As travel businesses look to remodel value propositions and pivot marketing strategies to remain relevant once borders reopen, South African Tourism India took a step into the future by holding a mega-Conclave, featuring 7 experts across the travel value chain. Held on 29th July 2020, the aim of the virtual Conclave was to arm South African travel partners with insider knowledge and a holistic view of the Indian traveller segment, which is the 8th largest international source market for South Africa.
It also sought to allow South African travel trade a peek into the future by helping them understand the dynamically transforming distribution system, thus enabling them to adjust strategy and proactively address the emerging needs of the Indian traveller.
The interactive, two-way session had 120+ South African trade in attendance, with conversations ranging from the future of travel, evolving consumer behaviour and trends, to emerging Indian source markets and the rapidly changing aviation, hospitality and media landscapes in India.
Experts on the panel moderated by Rohan Kanchan, Managing Director – Strategy & Advisory, Weber Shandwick, included:
- Neliswa Nkani, Hub Head – Middle East, India and South East Asia, South African Tourism
- Tigist Eshetu, Regional Director – Indian Sub-continent, Ethiopian Airlines
- Mayur Oberoi, Sr. Vice President, Yatra.com
- Manpreet Bindra, Vice President MICE, FCM Travel Solutions India
- Kamal Gill, Director, OptiMICE Events
- Jai Prakash Tondak, Vice President & Global Head, nThrive Global Solutions
- Ruchika Vyas, Sr. Vice President – Client Experience, Weber Shandwick
Pradeep Saboo, Chairman & Managing Partner, Guideline Travels addressed the audience briefly on his personal dealing with the virus.
According to the expert panel, as Indians shift from group travel to FIT / family travel in a major way, packages and itineraries will need to be highly tailored and customized. Experience-seeking millennials, HNIs and the family-oriented middle-class segments are anticipated to be the driving force behind leisure travel recovery, while MICE travel can be expected to recover early next year albeit with smaller group sizes.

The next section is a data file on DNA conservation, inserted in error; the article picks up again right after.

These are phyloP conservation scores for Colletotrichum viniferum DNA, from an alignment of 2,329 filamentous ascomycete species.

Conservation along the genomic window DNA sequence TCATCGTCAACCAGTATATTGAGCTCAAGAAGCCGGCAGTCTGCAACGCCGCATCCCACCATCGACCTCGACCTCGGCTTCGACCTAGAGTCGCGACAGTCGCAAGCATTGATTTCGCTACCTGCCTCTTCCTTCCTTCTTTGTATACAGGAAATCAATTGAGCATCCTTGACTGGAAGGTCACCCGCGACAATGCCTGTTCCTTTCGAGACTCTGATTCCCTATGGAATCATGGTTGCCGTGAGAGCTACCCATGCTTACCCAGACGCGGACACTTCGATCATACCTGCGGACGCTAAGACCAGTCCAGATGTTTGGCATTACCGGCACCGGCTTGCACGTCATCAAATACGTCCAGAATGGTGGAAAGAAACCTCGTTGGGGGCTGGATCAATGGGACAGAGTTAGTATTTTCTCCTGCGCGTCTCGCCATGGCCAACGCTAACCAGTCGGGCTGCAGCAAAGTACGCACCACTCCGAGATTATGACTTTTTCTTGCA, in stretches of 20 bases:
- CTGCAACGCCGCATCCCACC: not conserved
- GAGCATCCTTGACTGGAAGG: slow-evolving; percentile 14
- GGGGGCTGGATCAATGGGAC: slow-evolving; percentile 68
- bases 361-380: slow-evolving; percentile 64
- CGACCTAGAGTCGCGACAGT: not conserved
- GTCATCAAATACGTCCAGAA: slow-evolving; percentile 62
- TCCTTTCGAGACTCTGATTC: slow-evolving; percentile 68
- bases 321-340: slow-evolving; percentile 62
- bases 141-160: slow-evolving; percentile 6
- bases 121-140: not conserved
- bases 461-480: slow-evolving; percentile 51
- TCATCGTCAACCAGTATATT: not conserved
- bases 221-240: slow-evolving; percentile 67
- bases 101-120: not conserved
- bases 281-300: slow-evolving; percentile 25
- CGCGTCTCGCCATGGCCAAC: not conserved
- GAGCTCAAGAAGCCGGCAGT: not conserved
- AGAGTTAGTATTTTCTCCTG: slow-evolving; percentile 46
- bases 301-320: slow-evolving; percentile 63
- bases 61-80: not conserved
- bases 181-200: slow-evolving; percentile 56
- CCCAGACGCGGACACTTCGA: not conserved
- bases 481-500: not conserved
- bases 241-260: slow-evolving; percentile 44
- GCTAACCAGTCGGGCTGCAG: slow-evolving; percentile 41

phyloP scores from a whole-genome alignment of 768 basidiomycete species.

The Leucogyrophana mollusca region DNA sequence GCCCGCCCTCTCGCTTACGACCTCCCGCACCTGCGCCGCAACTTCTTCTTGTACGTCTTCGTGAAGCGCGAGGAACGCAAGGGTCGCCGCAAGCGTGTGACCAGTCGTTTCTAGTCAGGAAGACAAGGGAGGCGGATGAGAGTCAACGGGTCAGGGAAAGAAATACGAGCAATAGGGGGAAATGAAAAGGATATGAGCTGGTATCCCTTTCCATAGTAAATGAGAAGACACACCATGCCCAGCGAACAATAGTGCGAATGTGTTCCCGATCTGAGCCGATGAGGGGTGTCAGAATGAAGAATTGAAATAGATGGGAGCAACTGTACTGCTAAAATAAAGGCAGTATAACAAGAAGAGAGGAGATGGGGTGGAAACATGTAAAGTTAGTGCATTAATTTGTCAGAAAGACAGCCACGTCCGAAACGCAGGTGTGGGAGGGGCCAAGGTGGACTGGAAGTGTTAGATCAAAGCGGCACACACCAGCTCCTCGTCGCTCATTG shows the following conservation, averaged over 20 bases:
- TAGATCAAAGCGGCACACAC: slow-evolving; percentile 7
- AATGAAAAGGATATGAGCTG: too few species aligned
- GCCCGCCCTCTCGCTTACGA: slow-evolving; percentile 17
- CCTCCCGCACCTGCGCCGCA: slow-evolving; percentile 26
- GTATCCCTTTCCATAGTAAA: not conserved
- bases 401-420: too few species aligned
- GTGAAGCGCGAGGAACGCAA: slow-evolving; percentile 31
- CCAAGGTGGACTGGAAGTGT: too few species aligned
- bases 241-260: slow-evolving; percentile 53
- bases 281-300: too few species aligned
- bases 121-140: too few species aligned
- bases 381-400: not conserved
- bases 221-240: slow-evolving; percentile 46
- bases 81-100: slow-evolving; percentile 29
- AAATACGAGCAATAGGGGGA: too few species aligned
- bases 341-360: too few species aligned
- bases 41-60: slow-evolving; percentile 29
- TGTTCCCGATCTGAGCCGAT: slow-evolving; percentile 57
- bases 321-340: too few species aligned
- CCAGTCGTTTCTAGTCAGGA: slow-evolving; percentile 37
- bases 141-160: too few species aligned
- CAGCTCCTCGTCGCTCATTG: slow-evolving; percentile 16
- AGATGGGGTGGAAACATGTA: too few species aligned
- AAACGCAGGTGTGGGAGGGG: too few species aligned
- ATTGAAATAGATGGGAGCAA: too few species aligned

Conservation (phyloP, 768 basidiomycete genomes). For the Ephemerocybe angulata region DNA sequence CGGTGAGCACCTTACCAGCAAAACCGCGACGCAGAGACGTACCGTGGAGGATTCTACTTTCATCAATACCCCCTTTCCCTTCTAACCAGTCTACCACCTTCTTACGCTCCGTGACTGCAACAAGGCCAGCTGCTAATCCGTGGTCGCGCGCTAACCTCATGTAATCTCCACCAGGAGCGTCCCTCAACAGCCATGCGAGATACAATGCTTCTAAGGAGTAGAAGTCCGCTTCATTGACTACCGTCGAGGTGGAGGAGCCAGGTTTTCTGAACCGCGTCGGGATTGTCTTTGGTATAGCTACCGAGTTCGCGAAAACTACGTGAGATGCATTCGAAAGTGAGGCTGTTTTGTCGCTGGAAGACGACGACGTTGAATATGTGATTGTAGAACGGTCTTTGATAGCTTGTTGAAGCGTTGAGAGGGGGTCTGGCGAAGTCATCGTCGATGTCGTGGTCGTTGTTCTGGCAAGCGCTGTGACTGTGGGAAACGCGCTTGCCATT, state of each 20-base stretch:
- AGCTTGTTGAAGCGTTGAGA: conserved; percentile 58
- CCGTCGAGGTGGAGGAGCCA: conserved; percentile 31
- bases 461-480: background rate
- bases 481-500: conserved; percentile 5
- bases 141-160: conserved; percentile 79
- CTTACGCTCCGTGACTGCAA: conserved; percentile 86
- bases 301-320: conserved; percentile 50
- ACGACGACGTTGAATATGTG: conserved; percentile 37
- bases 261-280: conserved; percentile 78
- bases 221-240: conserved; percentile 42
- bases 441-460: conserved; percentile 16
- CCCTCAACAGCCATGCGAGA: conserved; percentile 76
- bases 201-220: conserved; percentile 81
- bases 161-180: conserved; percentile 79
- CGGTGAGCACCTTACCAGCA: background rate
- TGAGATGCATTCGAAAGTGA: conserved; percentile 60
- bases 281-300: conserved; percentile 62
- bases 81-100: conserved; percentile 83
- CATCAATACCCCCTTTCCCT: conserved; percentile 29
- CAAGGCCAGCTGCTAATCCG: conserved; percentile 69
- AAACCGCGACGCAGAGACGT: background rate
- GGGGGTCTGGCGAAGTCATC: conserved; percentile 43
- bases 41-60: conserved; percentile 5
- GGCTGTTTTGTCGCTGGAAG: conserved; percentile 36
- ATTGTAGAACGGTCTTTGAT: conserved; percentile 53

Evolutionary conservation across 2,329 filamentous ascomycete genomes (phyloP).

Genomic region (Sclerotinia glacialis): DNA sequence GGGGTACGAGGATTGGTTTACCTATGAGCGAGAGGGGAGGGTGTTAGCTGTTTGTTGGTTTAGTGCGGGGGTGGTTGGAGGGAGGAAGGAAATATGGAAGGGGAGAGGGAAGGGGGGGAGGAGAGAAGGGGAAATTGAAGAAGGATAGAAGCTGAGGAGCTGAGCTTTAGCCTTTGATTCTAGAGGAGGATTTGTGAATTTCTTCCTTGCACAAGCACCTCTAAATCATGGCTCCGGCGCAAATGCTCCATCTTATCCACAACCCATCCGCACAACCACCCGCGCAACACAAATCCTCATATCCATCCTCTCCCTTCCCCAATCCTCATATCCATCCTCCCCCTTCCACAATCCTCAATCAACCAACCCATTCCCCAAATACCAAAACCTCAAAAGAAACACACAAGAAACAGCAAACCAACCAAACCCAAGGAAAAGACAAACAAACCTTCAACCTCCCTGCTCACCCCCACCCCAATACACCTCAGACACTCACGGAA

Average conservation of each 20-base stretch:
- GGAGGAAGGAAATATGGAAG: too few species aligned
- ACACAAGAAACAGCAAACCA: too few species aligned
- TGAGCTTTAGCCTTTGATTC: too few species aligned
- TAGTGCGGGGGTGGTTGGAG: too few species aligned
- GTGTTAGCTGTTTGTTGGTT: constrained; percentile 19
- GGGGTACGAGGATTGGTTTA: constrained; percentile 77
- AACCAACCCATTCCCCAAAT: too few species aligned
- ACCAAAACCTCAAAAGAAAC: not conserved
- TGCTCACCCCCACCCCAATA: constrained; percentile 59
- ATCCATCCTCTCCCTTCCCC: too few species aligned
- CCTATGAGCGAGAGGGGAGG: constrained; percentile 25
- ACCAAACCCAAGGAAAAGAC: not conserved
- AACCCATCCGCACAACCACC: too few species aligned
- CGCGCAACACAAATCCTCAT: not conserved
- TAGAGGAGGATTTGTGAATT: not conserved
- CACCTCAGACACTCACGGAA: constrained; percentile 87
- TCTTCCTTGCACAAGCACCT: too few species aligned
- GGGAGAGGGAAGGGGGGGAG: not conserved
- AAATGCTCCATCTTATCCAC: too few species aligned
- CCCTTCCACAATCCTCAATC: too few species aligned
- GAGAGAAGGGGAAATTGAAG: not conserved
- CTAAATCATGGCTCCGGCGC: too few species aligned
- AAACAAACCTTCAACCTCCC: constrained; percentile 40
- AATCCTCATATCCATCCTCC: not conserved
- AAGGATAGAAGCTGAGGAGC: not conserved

A common thread through the discussion was the established resilience of Indian travellers, who are eagerly awaiting the opening up of skies and borders as they look to travel again. These travellers are now actively seeking safety assurance and good deals. They may, however, now choose to travel differently – the industry can expect to see a rise in FITs, demands for drivecations, and flexible booking dates.
India will remain a key focus area for South African Tourism in a post-Covid era, and the tourism board is leaving no stone unturned rebuild aspiration and consumer confidence in the destination. From January to December 2019, the destination welcomed 95,621 Indian visitors – a 2.3% YoY increase.
The brainchild behind the Conclave, Neliswa Nkani, Hub Head – MEISEA, South African Tourism, stated, “Being the second largest outbound traveller market in the world, India holds great potential. As we develop and package experiential products for this market, it is imperative that the South African travel industry understands the evolving thought process of the post-COVID Indian traveller. We have maintained that a greater level of collaboration is required within the supply chain, even if it means cross-border communication and deeper associations amongst provincial and city tourism boards. This Conclave is a crucial step in building a robust system that has a well-thought-through and researched strategy, as we prepare to travel again.”
“We are pulling out all stops to ensure we engage meaningfully with the Indian consumer as well as our trade partners in India and South Africa. The fact that we’ve invested efforts in educating and training 4000+ Indian trade agents, through the lockdown period, is testament to this”, she continued.
Starting June 1st 2020, South Africa relaxed regulations as the lockdown alert level was lowered from Level 4 to Level 3. At present, they have reinitiated intra-provincial travel for business and leisure – which means that South Africans looking for quick getaways can book holidays and overnight stays in accredited accommodations, within their own provinces.
The government is currently working with airlines and ancillary services, hotels, and other partners down the supply chain to identify effective standard protocols to put in place once South Africa is open for international travel again. In the meanwhile, the authorities have put in place various sustenance measures, to help our local tourism businesses stay afloat, with a special focus on small and medium business. To this effect, the Department of Tourism has made an additional R200 million available to assist SMMEs in the tourism and hospitality sector who are under particular stress due to the new travel restrictions.